1

I'm trying to grasp how pulse waves work. I know that a pulse wave with a duty cycle of 50% is basically a square wave. I read the following on this website:

"Of course, there's nothing stopping us from generating pulse waves with any other duty cycle we please, from 0% (where the wave is permanently rooted to the bottom of the cycle, and is therefore silent) to 100% (where it is rooted to the top of the cycle, and again silent)."

I'm confused. I was initially thinking that sound could be heard from a pulse wave when the wave was rooted to the positive portion of the cycle. What portion of the cycle generates the sound if what they say is true? Help!

2

What makes a signal audible is it's variations, not it's absolute level. Both examples you mention (0% or 100% duty cycles are in fact DC signals, either at 0 or full voltage) can therefore not be audible.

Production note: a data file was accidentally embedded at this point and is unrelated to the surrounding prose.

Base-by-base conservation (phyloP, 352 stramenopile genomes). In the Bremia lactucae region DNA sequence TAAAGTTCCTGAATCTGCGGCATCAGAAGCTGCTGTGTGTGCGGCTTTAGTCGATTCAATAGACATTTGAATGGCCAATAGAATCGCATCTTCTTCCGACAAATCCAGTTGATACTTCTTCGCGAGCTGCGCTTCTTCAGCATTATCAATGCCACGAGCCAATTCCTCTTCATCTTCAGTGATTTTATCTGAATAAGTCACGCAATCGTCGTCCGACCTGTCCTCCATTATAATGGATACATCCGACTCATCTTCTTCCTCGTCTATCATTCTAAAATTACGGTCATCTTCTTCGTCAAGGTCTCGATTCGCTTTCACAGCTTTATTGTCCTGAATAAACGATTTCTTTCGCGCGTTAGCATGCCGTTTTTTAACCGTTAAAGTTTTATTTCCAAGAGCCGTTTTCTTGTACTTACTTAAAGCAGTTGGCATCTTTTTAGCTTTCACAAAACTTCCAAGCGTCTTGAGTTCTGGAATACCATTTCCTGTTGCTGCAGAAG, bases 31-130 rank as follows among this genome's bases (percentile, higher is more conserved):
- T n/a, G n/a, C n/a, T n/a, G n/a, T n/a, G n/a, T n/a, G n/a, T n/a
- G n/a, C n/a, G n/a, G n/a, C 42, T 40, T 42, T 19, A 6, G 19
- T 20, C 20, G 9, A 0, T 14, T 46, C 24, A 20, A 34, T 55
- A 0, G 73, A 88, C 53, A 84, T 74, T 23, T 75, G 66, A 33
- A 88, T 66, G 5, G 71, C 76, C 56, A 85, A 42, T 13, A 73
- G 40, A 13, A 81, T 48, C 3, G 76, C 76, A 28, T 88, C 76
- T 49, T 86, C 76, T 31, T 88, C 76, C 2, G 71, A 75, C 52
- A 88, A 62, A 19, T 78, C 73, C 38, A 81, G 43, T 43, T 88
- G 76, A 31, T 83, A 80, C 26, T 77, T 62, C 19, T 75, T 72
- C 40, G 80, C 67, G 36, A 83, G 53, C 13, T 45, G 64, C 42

• That makes sense...I didn't not think of it as a signal...that's very interesting :) – 02fentym Feb 7 '15 at 20:44
1

Sound is generated from signals based on movement of a speaker cone. The cone responds to the voltage applied resulting in a magnetic field that drives a magnet to push the cone. The movement of the cone pushes air which produces pressure waves that we perceive as sound.

At no voltage, the magnet simply sits at rest. At full voltage, the magnet will be pushed to one extreme and stay there. Sound is produced only by movement of the speaker cone, so it is actually the change from one voltage state to another that results in movement of the cone and displacement of air to produce sound.

(Note, there are a few other ways sound can be produced other than a magnetic coil, but all depend on the change of voltage to result in changes of position causing movement of air.)

  • Very interesting. Thanks for the extra info :) up voted! – 02fentym Feb 7 '15 at 20:45

Your Answer

By clicking “Post Your Answer”, you agree to our terms of service, privacy policy and cookie policy

Not the answer you're looking for? Browse other questions tagged or ask your own question.